Mental health programs in schools—Growing body of evidence supports effectiveness

August 10, 2017
Credit: CC0 Public Domain

School-based mental health programs can reach large numbers of children, with increasing evidence of effectiveness in improving mental health and related outcomes, according to a research review in the September/October issue of the Harvard Review of Psychiatry.

"This review provides evidence that large-scale, school-based programs can be implemented in a variety of diverse cultures and educational models as well as preliminary evidence that such programs have significant, measurable positive effects on students' emotional, behavioral, and academic outcomes," write J. Michael Murphy, EdD, of Massachusetts General Hospital and colleagues.

School-Based Programs Focus on Preventing Mental Health Problems

An estimated 13 percent of and adolescents worldwide have significant problems such as anxiety, disruptive behavior disorders, attention-deficit/hyperactivity disorder, and depression. Especially if left untreated, these disorders often persist into adulthood, with lasting effects on many aspects of life.

Over the years, many programs have been designed to deliver preventive in schools, where children and teens spend so much of their time. Substantial research now shows that school-based mental interventions can be widely implemented and can lead to population-wide improvements in mental health, physical health, educational, and social outcomes.

Dr. Murphy and colleagues identified and analyzed school-based mental health programs that have been implemented on a large scale and have collected data on specific mental health outcomes. The authors estimate that the eight largest programs have reached at least 27 million children over the last decade.

The interventions vary in their focus, methods, and goals. The largest program, called "Positive Behavior Interventions and Supports" (PBIS), focuses on positive social culture and behavioral support for all students. The second-largest , called "FRIENDS," aims to reduce anxiety and to teach skills for managing emotions and coping with stress—not only to children, but also to parents and teachers.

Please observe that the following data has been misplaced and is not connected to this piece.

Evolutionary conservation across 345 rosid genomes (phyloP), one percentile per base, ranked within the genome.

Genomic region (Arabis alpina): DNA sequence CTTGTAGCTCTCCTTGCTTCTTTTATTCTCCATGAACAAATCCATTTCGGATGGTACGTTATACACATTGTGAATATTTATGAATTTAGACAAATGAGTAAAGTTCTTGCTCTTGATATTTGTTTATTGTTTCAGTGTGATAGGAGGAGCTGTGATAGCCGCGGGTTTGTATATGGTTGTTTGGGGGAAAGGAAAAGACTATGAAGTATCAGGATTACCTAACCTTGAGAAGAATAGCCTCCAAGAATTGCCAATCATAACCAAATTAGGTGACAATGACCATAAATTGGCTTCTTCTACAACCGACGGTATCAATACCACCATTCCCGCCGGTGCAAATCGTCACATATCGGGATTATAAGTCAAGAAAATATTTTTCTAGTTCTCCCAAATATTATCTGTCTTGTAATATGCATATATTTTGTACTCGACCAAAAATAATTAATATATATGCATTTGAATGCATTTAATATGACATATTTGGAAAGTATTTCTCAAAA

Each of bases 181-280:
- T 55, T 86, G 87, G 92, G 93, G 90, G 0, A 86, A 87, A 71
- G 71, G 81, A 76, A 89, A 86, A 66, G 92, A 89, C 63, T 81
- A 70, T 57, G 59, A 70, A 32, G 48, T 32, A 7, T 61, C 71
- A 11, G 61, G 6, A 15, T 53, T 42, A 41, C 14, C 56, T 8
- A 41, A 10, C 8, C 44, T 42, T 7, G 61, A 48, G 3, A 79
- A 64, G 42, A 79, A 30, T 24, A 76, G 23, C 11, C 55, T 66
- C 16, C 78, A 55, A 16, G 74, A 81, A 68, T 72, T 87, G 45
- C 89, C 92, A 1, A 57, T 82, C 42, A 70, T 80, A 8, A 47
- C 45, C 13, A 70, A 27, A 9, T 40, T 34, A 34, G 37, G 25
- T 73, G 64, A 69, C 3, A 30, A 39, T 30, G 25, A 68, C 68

Most of the school-based mental health interventions were designed to focus on mental health promotion or primary prevention for all students in the school; some programs also target students at high risk of . Most of the programs have been implemented across school districts, while some have been introduced on the state or national level.

Available research provides "moderate to strong" evidence that these interventions are effective in promoting good mental health and related outcomes. For example, studies of FRIENDS have reported reductions in anxiety, while PBIS has shown improved reading scores and fewer school suspensions. Other programs have shown benefits such as reducing bullying at school; one has even been linked to lower rates of substance abuse in young adulthood.

The authors point out that school-based mental health interventions have been studied almost exclusively in high-income countries—despite the fact that about 80 percent of the global population of children live in low- and middle-income countries (LMICs). But there's evidence that this may be changing, since three of the eight largest programs have been implemented "to scale" in LMICs. One of these, called "Skills for Life," has been running on a national basis in Chile for more than a decade.

"Data sets of increasing quality and size are opening up new opportunities to assess the degree to which preventive interventions for child mental health, delivered at scale, can play a role in improving health and other life outcomes," Dr. Murphy and colleagues conclude. With ongoing data collection and new evaluation frameworks, they believe that school-based mental health programs have the potential to "improve population-wide health outcomes of the next generation."

Explore further: Programs that teach emotional intelligence in schools have lasting impact